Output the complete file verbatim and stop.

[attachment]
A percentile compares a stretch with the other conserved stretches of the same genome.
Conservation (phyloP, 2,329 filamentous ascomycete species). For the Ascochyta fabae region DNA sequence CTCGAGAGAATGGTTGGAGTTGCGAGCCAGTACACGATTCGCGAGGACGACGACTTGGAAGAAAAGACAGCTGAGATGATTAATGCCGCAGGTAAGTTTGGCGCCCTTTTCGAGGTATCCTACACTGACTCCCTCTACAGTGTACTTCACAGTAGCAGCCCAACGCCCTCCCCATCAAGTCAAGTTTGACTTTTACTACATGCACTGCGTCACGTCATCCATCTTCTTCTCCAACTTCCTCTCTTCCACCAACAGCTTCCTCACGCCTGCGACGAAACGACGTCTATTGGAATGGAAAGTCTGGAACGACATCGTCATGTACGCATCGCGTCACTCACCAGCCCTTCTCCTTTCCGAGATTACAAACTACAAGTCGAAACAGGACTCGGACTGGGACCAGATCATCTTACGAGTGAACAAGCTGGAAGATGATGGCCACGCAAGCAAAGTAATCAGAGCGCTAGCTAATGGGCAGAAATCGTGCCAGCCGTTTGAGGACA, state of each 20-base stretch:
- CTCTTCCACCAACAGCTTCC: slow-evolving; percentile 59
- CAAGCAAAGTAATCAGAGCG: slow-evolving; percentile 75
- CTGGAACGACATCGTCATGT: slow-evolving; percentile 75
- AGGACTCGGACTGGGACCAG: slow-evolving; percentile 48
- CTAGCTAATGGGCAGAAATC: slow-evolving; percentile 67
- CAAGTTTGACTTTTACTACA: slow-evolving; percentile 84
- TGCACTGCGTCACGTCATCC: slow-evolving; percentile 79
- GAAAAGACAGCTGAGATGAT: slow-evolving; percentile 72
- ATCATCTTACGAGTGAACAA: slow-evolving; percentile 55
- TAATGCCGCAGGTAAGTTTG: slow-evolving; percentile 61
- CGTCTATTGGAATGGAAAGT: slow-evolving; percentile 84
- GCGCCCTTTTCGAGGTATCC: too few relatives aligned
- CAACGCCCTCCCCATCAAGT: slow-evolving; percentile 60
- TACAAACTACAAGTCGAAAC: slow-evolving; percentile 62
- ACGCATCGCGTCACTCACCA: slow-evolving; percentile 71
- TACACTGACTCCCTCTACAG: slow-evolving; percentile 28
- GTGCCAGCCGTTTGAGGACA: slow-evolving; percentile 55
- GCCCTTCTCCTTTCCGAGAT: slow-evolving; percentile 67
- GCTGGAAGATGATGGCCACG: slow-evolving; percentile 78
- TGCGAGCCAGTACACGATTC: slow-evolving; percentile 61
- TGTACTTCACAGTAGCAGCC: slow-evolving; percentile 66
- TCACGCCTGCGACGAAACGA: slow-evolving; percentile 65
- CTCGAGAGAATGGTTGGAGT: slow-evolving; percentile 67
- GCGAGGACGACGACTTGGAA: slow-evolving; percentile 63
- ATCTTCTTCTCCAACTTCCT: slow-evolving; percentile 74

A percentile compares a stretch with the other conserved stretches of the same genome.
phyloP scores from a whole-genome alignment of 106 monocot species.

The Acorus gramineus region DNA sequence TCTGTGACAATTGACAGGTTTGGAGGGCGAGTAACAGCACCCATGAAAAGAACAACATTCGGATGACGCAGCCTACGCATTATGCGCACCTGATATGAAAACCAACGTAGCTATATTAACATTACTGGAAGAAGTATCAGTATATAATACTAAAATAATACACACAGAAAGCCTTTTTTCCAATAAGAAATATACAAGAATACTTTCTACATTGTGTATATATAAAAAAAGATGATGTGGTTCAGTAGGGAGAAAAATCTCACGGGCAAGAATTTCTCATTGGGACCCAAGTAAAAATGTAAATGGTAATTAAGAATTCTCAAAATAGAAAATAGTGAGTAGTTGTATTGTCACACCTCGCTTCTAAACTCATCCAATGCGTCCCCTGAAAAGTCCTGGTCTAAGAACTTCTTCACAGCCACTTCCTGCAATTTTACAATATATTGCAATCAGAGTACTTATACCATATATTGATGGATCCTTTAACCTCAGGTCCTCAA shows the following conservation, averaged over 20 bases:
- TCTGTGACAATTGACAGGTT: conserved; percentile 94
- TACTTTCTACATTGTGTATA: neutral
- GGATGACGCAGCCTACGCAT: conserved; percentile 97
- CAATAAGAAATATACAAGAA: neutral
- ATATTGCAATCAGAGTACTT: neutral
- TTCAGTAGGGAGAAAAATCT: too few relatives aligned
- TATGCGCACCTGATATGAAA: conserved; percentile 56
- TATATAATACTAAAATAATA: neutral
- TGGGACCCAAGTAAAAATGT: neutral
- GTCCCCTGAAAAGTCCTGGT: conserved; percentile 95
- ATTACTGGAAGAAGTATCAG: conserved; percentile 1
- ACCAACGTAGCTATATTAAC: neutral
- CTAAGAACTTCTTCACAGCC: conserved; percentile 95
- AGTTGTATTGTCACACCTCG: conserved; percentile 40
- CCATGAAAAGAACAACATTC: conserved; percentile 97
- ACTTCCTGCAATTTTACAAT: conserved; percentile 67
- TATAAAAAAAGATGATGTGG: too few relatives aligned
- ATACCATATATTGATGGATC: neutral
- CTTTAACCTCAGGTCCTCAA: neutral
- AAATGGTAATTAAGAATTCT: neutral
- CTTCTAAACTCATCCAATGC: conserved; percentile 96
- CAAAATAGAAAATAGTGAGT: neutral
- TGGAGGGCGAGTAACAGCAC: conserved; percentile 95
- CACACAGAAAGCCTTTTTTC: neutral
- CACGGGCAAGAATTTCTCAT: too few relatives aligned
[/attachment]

A percentile compares a stretch with the other conserved stretches of the same genome.
Conservation (phyloP, 2,329 filamentous ascomycete species). For the Ascochyta fabae region DNA sequence CTCGAGAGAATGGTTGGAGTTGCGAGCCAGTACACGATTCGCGAGGACGACGACTTGGAAGAAAAGACAGCTGAGATGATTAATGCCGCAGGTAAGTTTGGCGCCCTTTTCGAGGTATCCTACACTGACTCCCTCTACAGTGTACTTCACAGTAGCAGCCCAACGCCCTCCCCATCAAGTCAAGTTTGACTTTTACTACATGCACTGCGTCACGTCATCCATCTTCTTCTCCAACTTCCTCTCTTCCACCAACAGCTTCCTCACGCCTGCGACGAAACGACGTCTATTGGAATGGAAAGTCTGGAACGACATCGTCATGTACGCATCGCGTCACTCACCAGCCCTTCTCCTTTCCGAGATTACAAACTACAAGTCGAAACAGGACTCGGACTGGGACCAGATCATCTTACGAGTGAACAAGCTGGAAGATGATGGCCACGCAAGCAAAGTAATCAGAGCGCTAGCTAATGGGCAGAAATCGTGCCAGCCGTTTGAGGACA, state of each 20-base stretch:
- CTCTTCCACCAACAGCTTCC: slow-evolving; percentile 59
- CAAGCAAAGTAATCAGAGCG: slow-evolving; percentile 75
- CTGGAACGACATCGTCATGT: slow-evolving; percentile 75
- AGGACTCGGACTGGGACCAG: slow-evolving; percentile 48
- CTAGCTAATGGGCAGAAATC: slow-evolving; percentile 67
- CAAGTTTGACTTTTACTACA: slow-evolving; percentile 84
- TGCACTGCGTCACGTCATCC: slow-evolving; percentile 79
- GAAAAGACAGCTGAGATGAT: slow-evolving; percentile 72
- ATCATCTTACGAGTGAACAA: slow-evolving; percentile 55
- TAATGCCGCAGGTAAGTTTG: slow-evolving; percentile 61
- CGTCTATTGGAATGGAAAGT: slow-evolving; percentile 84
- GCGCCCTTTTCGAGGTATCC: too few relatives aligned
- CAACGCCCTCCCCATCAAGT: slow-evolving; percentile 60
- TACAAACTACAAGTCGAAAC: slow-evolving; percentile 62
- ACGCATCGCGTCACTCACCA: slow-evolving; percentile 71
- TACACTGACTCCCTCTACAG: slow-evolving; percentile 28
- GTGCCAGCCGTTTGAGGACA: slow-evolving; percentile 55
- GCCCTTCTCCTTTCCGAGAT: slow-evolving; percentile 67
- GCTGGAAGATGATGGCCACG: slow-evolving; percentile 78
- TGCGAGCCAGTACACGATTC: slow-evolving; percentile 61
- TGTACTTCACAGTAGCAGCC: slow-evolving; percentile 66
- TCACGCCTGCGACGAAACGA: slow-evolving; percentile 65
- CTCGAGAGAATGGTTGGAGT: slow-evolving; percentile 67
- GCGAGGACGACGACTTGGAA: slow-evolving; percentile 63
- ATCTTCTTCTCCAACTTCCT: slow-evolving; percentile 74

A percentile compares a stretch with the other conserved stretches of the same genome.
phyloP scores from a whole-genome alignment of 106 monocot species.

The Acorus gramineus region DNA sequence TCTGTGACAATTGACAGGTTTGGAGGGCGAGTAACAGCACCCATGAAAAGAACAACATTCGGATGACGCAGCCTACGCATTATGCGCACCTGATATGAAAACCAACGTAGCTATATTAACATTACTGGAAGAAGTATCAGTATATAATACTAAAATAATACACACAGAAAGCCTTTTTTCCAATAAGAAATATACAAGAATACTTTCTACATTGTGTATATATAAAAAAAGATGATGTGGTTCAGTAGGGAGAAAAATCTCACGGGCAAGAATTTCTCATTGGGACCCAAGTAAAAATGTAAATGGTAATTAAGAATTCTCAAAATAGAAAATAGTGAGTAGTTGTATTGTCACACCTCGCTTCTAAACTCATCCAATGCGTCCCCTGAAAAGTCCTGGTCTAAGAACTTCTTCACAGCCACTTCCTGCAATTTTACAATATATTGCAATCAGAGTACTTATACCATATATTGATGGATCCTTTAACCTCAGGTCCTCAA shows the following conservation, averaged over 20 bases:
- TCTGTGACAATTGACAGGTT: conserved; percentile 94
- TACTTTCTACATTGTGTATA: neutral
- GGATGACGCAGCCTACGCAT: conserved; percentile 97
- CAATAAGAAATATACAAGAA: neutral
- ATATTGCAATCAGAGTACTT: neutral
- TTCAGTAGGGAGAAAAATCT: too few relatives aligned
- TATGCGCACCTGATATGAAA: conserved; percentile 56
- TATATAATACTAAAATAATA: neutral
- TGGGACCCAAGTAAAAATGT: neutral
- GTCCCCTGAAAAGTCCTGGT: conserved; percentile 95
- ATTACTGGAAGAAGTATCAG: conserved; percentile 1
- ACCAACGTAGCTATATTAAC: neutral
- CTAAGAACTTCTTCACAGCC: conserved; percentile 95
- AGTTGTATTGTCACACCTCG: conserved; percentile 40
- CCATGAAAAGAACAACATTC: conserved; percentile 97
- ACTTCCTGCAATTTTACAAT: conserved; percentile 67
- TATAAAAAAAGATGATGTGG: too few relatives aligned
- ATACCATATATTGATGGATC: neutral
- CTTTAACCTCAGGTCCTCAA: neutral
- AAATGGTAATTAAGAATTCT: neutral
- CTTCTAAACTCATCCAATGC: conserved; percentile 96
- CAAAATAGAAAATAGTGAGT: neutral
- TGGAGGGCGAGTAACAGCAC: conserved; percentile 95
- CACACAGAAAGCCTTTTTTC: neutral
- CACGGGCAAGAATTTCTCAT: too few relatives aligned